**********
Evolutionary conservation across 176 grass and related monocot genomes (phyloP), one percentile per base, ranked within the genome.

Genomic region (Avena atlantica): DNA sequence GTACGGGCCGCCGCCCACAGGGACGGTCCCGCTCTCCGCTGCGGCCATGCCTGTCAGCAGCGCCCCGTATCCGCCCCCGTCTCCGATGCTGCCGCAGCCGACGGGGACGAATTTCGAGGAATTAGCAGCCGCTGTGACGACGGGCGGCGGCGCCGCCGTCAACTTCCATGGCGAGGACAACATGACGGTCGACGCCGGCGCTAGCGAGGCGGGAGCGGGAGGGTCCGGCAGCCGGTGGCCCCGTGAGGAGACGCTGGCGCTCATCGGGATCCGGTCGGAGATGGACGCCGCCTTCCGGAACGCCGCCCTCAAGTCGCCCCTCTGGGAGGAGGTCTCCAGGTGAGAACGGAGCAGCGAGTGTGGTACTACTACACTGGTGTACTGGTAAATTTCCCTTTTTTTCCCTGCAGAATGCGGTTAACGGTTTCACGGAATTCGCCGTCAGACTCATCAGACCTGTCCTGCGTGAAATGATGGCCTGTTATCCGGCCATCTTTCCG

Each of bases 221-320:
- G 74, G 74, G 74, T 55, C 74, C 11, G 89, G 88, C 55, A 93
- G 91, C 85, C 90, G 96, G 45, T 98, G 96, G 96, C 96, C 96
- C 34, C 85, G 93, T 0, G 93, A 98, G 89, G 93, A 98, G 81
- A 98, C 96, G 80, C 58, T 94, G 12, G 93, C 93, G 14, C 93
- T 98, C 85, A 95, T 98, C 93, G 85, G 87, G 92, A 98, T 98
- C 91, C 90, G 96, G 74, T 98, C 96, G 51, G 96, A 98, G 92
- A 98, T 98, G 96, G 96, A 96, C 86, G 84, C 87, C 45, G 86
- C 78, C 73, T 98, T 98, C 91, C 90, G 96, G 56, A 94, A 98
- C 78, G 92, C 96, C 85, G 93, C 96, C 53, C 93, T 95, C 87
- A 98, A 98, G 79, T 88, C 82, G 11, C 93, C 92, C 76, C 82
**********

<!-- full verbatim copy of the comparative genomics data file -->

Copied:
Evolutionary conservation across 176 grass and related monocot genomes (phyloP), one percentile per base, ranked within the genome.

Genomic region (Avena atlantica): DNA sequence GTACGGGCCGCCGCCCACAGGGACGGTCCCGCTCTCCGCTGCGGCCATGCCTGTCAGCAGCGCCCCGTATCCGCCCCCGTCTCCGATGCTGCCGCAGCCGACGGGGACGAATTTCGAGGAATTAGCAGCCGCTGTGACGACGGGCGGCGGCGCCGCCGTCAACTTCCATGGCGAGGACAACATGACGGTCGACGCCGGCGCTAGCGAGGCGGGAGCGGGAGGGTCCGGCAGCCGGTGGCCCCGTGAGGAGACGCTGGCGCTCATCGGGATCCGGTCGGAGATGGACGCCGCCTTCCGGAACGCCGCCCTCAAGTCGCCCCTCTGGGAGGAGGTCTCCAGGTGAGAACGGAGCAGCGAGTGTGGTACTACTACACTGGTGTACTGGTAAATTTCCCTTTTTTTCCCTGCAGAATGCGGTTAACGGTTTCACGGAATTCGCCGTCAGACTCATCAGACCTGTCCTGCGTGAAATGATGGCCTGTTATCCGGCCATCTTTCCG

Each of bases 221-320:
- G 74, G 74, G 74, T 55, C 74, C 11, G 89, G 88, C 55, A 93
- G 91, C 85, C 90, G 96, G 45, T 98, G 96, G 96, C 96, C 96
- C 34, C 85, G 93, T 0, G 93, A 98, G 89, G 93, A 98, G 81
- A 98, C 96, G 80, C 58, T 94, G 12, G 93, C 93, G 14, C 93
- T 98, C 85, A 95, T 98, C 93, G 85, G 87, G 92, A 98, T 98
- C 91, C 90, G 96, G 74, T 98, C 96, G 51, G 96, A 98, G 92
- A 98, T 98, G 96, G 96, A 96, C 86, G 84, C 87, C 45, G 86
- C 78, C 73, T 98, T 98, C 91, C 90, G 96, G 56, A 94, A 98
- C 78, G 92, C 96, C 85, G 93, C 96, C 53, C 93, T 95, C 87
- A 98, A 98, G 79, T 88, C 82, G 11, C 93, C 92, C 76, C 82